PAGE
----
Event comics seemingly have two purposes. They need to tell a compelling story using lots of signature company characters and make sure the narrative universe where the event takes place is somehow changed. For example, at the end of Secret Invasion, Norman Osborne was thrust into a role of power over the heroes of the Marvel Universe, House of M saw “no more mutants,” and Fear Itself saw the exit of Bucky Barnes as Captain America. With the conclusion of Brain Michael Bendis’ long awaited event saga, Age of Ultron, Bendis succeeds in fundamentally altering the Marvel Universe and building an interesting roadmap for the future. Unfortunately, at most times, he did not tell a compelling enough story to justify ten issues of a very thin plot.Bendis’ Ultimate Spider-Man and Guardians of the Galaxy are two of the best books Marvel publishes. The writer’s X-Men titles are going in bold and daring directions, while Powers: Bureau continues to be an unpredictable delight. So there is no Bendis hate here…but Age of Ultron was a story that seemingly could have been told in four issues. It was a decompressed mess, full of characters that seemingly had no purpose other than to endure as much dystopian angst as possible. With a few laudable exceptions, the book never took time to catch its breath or to really show the ramifications of a world gone mad through the eyes of characters so familiar and beloved.Ultron is one of the most popular Avengers villains, and Bendis did an awesome job setting this event up, both in his final year or so on Avengers and in the much-missed Moon Knight, but for all the set-up, there was a great deal of talk about Ultron and very little actual Ultron. There were a few drones in the early issue, the early weird Dalek/minivac hybrid, and Ultron himself in the final battle with the present day Avengers. But for a titular robot, Ultron sure spent a great deal of time off-panel.Yes, the world of Age of Ultron was devastated; we know that because every other page of the first three issues was full page panels detailing devastated cityscapes. Bendis’ best work is when he meditates on character, motivation, and conflict. Every moment of Bryan Hitch-drawn rubble takes away from Bendis’ strengths. Yes, Hitch can draw some impressive devastation…every panel was awesome to behold. But for $3.99 a pop, there is need for more story and less “WOW, LOOK, RUBBLE!”Moving on from there, familiar Marvel characters enter and exit the narrative without real purpose. Where was Captain America after he finally stood up from the fetal position? What were the ramifications of Luke Cage’s sacrifice? Where the heck did Moon Knight and Black Widow bugger off to? They seemed to be pivotal to the story but were given the narrative brush-off. All these things could have made compelling story beats, but as soon as they were experienced the book moved on to a Terminator riff, as Wolverine and Sue Storm travel back in time to kill Henry Pym before he can create Ultron.The issues focusing on Logan and Sue’s temporal mission were the highlight of the series. Wolverine was cast as the one hero that would do what was necessary to save the future (“If I kill Pym, no more RUBBLE!”). If the series just started with this quest, it would have been stronger, because most of the stuff before it was just filler designed to get as many Marvel characters in torn uniforms on-panel as possible. The pairing with Sue was effectively executed, as she acted as Logan’s conscience. The moments with the two very different Marvel icons were the diamond in the mishmash of ideas that was Age of Ultron.Things did not get any clearer once Logan did the deed and snikt-ed Pym. Y’see, Pym was an important balance point and without him the Earth didn’t have enough technology to hold off an invasion from Arthurian sorceress and Avengers baddie, Morgan le Fay. At least we are told that’s what happens…we don’t actually get to see it, nor are we told who Morgan le Fay is or what she can do. Yes, she is an established Marvel villain, but we are not talking Loki or Dr. Doom here. It’s just another ingredient of a stew pot of continuity porn held loosely together by engaging Bendis dialogue and willpower. Sue and Logan realize they screwed up and now live in another rubble-strewn world caused by magic instead of technology and travel back in time to prevent Logan from killing Pym.Now the pair are armed with a virus that Pym can put into Ultron’s coding upon its creation which can be activated during the pivotal battle with the Avengers that will cause all the future rubble. That sounds like a really good plan, and the heroes seem like stumbling idiots for not using it the first time instead of gutting poor old Hank Pym. Ten issues culminate in a ten page fight with Ultron, where the modern day Avengers must take on Ultron with the fate of the world at stake. No mention of Morgan le Fay as she seemingly has joined Moon Knight and Black Widow on the island of Can’t Be Bothered. Ten issues, a bunch of crossovers, and forty dollars spent culminate in Pym activating his virus into Ultron and Thor braining the villain with a well-placed Mjolnir blow. Thanks for coming, see you in Infinity.Where Bendis did succeed, despite his quagmire of a plot, was to build interest in what happens next. Something readers have not experienced yet is when the events of a Marvel crossover trigger ramifications in other universes. It seems Sue and Logan broke time to go back the last time to prevent Pym’s death. Ultron was defeated, but the shockwaves of their time meddling reached other alternate realities. The book features a shock ending regarding Miles Morales and the Ultimate Universe, one I cannot wait to read, and it also brought about the arrival of Neil Gaiman’s Angela to the Marvel Universe. Now, if Marvel did not already announce the acquisition of Angela, this would have been a reveal for the ages, but clearly, Bendis did not know readers would know Angela was coming when he wrote the final page of Age of Ultron, and he, along with Joe Quesada, crafted a great reveal that would have blown reader’s minds.So the journey was a mess of characters, continuity, and a noticeable lack of Ultron, but the destination was an intriguing place to end. Age of Ultron leaves the Marvel Universe, (particularly Hank Pym, the Ultimate Universe characters, and the Guardians of the Galaxy) in a place ripe with future story potential. Let’s just hope that potential reaches higher than the Age of Ultron did.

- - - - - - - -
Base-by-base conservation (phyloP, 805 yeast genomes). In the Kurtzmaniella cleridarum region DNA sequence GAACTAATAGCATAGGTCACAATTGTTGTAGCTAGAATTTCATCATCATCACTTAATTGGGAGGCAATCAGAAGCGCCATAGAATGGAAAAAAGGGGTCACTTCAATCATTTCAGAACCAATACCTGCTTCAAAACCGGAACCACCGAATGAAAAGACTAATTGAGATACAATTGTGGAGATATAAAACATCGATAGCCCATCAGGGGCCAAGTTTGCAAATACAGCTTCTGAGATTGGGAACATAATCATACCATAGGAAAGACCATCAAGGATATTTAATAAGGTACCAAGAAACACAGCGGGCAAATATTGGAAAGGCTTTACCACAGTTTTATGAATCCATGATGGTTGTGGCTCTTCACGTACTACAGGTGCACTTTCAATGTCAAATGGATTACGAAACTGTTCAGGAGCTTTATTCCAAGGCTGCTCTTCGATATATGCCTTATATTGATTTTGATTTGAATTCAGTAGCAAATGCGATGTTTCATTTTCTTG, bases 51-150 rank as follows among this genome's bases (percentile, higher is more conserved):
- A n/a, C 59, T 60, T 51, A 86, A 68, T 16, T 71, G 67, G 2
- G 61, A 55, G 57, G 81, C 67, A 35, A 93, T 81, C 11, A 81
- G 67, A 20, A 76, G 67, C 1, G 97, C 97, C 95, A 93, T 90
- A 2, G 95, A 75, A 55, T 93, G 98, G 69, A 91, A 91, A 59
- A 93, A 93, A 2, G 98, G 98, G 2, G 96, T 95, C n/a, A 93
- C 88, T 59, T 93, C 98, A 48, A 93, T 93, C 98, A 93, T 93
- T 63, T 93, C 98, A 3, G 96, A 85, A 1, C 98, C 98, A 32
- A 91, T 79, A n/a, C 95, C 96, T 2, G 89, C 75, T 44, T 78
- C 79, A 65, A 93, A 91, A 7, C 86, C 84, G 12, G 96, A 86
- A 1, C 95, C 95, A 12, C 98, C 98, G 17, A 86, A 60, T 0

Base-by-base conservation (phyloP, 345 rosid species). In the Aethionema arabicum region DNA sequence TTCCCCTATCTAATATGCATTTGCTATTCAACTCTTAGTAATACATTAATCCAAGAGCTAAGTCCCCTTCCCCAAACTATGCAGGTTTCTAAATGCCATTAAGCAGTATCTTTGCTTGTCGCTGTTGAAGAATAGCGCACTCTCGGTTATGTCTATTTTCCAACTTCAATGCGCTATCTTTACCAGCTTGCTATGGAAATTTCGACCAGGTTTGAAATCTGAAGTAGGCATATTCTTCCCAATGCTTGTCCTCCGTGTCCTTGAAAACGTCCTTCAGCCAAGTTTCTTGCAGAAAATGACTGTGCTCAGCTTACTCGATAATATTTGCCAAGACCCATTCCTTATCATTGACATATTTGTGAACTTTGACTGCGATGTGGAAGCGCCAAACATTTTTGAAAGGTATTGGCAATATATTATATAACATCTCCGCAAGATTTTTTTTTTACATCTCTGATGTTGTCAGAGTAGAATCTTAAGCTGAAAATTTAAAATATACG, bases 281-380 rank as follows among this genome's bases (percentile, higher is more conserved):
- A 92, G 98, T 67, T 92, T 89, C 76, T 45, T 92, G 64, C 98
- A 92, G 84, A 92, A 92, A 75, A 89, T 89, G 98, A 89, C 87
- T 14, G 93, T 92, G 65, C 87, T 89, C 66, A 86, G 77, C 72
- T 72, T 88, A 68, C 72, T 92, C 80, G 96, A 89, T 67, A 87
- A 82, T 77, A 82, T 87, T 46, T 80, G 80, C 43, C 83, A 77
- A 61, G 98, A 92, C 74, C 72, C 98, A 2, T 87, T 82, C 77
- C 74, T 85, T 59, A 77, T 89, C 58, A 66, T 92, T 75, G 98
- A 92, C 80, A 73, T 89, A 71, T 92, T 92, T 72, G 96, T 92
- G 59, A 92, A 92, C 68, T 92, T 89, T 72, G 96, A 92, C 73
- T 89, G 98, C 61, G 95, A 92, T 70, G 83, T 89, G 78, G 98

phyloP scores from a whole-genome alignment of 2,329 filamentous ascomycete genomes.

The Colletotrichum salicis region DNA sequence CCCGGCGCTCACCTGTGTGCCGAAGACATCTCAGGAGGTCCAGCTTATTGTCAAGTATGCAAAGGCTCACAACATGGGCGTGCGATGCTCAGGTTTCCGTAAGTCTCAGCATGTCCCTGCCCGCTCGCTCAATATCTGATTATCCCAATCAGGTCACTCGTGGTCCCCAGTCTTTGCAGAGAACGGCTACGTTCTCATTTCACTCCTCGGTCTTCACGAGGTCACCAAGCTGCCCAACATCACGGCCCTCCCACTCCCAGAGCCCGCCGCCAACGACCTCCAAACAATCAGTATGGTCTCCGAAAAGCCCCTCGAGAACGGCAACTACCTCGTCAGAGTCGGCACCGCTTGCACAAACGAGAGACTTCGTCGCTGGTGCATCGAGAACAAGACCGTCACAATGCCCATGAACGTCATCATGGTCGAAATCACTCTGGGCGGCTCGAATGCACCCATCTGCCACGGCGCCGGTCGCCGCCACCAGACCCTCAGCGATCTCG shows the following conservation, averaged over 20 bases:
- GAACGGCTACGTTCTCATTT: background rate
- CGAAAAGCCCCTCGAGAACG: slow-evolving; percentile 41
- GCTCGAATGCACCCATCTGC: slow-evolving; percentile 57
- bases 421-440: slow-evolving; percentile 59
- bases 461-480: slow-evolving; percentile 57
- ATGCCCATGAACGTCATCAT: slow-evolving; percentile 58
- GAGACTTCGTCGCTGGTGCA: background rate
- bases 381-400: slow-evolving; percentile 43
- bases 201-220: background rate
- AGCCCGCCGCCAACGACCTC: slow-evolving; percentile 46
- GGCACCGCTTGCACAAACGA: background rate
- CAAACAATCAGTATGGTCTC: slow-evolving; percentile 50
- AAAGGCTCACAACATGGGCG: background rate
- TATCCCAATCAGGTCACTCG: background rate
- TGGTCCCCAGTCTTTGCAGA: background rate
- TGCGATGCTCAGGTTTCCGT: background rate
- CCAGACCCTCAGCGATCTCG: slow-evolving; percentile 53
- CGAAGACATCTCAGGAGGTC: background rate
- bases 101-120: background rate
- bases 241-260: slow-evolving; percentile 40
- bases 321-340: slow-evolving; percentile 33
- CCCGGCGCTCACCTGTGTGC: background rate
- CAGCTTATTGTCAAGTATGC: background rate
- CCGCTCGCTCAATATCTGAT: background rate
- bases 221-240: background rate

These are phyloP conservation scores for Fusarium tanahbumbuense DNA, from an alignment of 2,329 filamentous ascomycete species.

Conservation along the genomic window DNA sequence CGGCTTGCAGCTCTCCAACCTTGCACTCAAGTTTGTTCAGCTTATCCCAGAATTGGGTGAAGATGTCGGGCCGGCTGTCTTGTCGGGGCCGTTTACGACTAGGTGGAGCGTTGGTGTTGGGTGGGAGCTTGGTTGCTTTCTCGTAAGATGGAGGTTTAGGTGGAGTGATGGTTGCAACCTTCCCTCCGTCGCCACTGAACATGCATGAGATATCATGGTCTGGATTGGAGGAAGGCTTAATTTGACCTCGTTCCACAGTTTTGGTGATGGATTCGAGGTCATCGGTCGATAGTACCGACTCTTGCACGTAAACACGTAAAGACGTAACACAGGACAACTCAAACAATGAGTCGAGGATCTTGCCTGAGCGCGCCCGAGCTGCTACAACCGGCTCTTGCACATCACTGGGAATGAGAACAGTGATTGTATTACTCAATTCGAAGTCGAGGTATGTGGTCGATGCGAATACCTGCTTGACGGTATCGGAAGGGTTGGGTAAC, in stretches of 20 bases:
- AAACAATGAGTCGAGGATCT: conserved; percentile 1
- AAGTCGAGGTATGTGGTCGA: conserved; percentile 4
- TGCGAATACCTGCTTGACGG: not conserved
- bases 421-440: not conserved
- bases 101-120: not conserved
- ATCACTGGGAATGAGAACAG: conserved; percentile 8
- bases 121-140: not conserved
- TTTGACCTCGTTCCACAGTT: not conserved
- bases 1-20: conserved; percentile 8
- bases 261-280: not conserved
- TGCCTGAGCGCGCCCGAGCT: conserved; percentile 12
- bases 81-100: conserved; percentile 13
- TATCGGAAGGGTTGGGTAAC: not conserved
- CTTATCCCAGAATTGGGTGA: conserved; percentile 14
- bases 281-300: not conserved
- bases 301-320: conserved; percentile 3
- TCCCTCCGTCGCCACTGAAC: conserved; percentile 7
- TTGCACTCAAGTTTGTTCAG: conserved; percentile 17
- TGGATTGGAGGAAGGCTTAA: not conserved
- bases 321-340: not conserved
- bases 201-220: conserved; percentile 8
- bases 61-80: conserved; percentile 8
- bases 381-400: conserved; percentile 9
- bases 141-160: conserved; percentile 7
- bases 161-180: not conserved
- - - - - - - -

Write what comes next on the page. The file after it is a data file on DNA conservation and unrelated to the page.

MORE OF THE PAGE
Story: 5/10Art: 6/10 (except for all the one page guess spots in issue 10 that all kicked butt)Overall: 5/10
Age of Ultron #10
Writer: Brian Michael Bendis
Artists: Bryan Hitch, Carlos Pacheco, Alex Maleev, Paul Neary, Butch Guice, Brandon Peterson, Roger Bonet w/ Tom Palmer, David Marquez, Joe Quesada
Color Artists: Paul Mounts & Richard Isanove